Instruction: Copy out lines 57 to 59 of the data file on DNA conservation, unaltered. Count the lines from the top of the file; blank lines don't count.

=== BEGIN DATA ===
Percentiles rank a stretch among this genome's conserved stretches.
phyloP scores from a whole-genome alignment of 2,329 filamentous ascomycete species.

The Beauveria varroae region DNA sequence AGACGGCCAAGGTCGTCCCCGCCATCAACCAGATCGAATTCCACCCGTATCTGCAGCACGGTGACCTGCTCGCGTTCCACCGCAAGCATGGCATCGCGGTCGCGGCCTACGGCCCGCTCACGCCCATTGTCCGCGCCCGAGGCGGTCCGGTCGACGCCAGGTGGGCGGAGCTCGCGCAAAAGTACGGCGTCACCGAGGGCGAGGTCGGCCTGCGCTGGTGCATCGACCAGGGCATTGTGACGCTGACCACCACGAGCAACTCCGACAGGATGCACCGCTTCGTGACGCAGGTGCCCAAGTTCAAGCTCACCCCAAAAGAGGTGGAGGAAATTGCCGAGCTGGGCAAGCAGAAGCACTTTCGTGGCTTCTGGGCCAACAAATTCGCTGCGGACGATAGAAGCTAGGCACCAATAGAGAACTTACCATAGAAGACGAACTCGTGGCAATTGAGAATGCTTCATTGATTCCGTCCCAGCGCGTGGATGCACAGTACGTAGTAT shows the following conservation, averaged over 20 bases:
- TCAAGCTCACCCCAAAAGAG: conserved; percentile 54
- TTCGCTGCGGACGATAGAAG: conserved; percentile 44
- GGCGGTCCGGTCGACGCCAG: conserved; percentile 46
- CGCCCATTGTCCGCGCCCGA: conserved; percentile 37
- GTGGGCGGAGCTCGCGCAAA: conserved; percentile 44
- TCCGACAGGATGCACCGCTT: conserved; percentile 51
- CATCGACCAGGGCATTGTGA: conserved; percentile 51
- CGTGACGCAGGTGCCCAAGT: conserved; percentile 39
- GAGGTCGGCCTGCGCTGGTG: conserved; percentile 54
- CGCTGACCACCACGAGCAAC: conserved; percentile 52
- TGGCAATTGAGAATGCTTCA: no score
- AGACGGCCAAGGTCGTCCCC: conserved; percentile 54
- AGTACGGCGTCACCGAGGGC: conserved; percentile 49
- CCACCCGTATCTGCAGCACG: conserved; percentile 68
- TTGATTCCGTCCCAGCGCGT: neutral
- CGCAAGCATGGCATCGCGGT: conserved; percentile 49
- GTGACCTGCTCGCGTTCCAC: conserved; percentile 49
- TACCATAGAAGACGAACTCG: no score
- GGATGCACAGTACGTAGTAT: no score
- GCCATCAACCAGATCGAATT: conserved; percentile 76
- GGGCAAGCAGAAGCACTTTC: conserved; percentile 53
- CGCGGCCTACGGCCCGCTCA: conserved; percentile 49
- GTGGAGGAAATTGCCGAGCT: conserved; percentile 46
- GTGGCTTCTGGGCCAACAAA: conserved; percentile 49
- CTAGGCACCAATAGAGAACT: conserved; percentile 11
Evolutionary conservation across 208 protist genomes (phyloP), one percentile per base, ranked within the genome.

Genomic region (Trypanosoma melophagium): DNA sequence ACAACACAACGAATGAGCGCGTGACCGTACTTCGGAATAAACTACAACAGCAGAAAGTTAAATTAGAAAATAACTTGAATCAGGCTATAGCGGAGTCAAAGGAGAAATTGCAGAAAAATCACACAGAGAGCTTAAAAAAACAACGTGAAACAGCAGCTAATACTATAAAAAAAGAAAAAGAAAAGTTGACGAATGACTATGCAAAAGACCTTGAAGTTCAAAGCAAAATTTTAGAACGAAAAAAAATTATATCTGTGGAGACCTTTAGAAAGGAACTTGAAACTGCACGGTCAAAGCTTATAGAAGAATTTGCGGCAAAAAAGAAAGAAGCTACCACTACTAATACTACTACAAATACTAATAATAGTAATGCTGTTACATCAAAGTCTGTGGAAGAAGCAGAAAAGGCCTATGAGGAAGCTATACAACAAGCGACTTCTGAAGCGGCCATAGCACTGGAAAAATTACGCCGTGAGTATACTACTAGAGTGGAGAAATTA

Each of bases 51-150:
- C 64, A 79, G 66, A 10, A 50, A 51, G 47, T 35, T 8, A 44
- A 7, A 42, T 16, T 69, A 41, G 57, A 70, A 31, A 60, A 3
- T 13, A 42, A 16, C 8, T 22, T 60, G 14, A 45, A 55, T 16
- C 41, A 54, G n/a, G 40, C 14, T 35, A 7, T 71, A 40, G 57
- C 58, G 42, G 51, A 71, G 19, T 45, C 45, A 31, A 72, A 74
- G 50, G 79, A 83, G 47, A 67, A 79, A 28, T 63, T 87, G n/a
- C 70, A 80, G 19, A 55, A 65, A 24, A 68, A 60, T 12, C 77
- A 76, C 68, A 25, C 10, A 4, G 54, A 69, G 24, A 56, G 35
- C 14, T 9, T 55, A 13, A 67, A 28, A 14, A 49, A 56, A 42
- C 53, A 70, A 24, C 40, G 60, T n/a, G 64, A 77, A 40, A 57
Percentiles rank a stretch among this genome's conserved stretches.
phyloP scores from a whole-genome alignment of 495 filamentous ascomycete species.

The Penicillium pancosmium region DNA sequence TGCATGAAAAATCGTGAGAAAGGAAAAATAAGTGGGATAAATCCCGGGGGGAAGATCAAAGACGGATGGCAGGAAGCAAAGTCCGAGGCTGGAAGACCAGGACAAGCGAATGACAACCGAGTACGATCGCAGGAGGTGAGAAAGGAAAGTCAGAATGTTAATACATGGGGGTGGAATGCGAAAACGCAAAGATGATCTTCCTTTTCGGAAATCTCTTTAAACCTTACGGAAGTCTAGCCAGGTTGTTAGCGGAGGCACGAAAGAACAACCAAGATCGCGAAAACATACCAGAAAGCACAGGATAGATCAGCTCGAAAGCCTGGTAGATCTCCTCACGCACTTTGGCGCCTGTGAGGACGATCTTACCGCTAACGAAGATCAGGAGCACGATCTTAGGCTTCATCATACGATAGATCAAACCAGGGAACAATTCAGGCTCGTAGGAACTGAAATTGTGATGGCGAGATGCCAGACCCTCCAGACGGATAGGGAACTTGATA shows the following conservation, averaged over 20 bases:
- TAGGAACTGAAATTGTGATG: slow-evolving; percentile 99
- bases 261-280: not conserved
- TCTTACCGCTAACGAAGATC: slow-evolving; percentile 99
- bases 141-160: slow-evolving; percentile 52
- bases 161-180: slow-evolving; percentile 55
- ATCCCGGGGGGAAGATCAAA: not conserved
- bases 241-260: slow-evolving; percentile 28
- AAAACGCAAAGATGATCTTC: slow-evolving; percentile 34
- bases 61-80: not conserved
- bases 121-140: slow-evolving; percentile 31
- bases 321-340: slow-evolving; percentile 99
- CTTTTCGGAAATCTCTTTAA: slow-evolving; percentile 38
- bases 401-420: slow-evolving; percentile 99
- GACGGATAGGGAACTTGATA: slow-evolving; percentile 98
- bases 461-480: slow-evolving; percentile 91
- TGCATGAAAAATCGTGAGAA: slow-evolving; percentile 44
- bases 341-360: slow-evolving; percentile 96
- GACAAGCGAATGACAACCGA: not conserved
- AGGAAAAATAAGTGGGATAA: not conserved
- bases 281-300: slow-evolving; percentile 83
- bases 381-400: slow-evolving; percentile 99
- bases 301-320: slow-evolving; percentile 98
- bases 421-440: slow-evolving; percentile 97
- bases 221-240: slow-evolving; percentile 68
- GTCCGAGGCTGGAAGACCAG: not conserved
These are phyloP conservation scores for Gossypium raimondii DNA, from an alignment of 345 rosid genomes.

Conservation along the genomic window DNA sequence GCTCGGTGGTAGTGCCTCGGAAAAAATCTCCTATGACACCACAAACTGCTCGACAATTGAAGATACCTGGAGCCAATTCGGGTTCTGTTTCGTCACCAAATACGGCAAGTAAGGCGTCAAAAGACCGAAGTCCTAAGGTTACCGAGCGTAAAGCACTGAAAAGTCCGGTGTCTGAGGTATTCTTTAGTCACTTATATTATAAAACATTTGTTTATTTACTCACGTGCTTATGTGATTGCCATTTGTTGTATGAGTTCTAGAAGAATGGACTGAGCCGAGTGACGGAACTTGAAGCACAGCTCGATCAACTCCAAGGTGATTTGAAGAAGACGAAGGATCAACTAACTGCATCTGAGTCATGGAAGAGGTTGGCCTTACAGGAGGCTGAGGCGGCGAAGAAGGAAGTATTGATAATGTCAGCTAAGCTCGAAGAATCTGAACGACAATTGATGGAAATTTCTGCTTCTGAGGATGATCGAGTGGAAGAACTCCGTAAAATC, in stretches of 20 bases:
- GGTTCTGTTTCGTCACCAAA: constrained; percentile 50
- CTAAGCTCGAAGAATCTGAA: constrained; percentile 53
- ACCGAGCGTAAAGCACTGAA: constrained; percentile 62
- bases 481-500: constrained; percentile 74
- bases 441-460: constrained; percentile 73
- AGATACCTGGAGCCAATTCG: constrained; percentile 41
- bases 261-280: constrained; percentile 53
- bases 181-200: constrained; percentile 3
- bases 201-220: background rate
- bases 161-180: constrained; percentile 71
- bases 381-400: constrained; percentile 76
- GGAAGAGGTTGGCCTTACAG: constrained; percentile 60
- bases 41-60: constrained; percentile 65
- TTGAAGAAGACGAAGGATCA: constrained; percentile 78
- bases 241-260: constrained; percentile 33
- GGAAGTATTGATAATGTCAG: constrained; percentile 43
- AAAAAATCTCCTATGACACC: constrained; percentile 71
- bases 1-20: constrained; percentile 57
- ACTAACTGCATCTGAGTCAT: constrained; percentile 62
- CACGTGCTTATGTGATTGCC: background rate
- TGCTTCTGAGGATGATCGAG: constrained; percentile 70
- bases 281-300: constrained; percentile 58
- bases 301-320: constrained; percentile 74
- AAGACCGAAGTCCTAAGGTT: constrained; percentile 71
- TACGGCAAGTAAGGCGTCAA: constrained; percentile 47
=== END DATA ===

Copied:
- bases 401-420: slow-evolving; percentile 99
- GACGGATAGGGAACTTGATA: slow-evolving; percentile 98
- bases 461-480: slow-evolving; percentile 91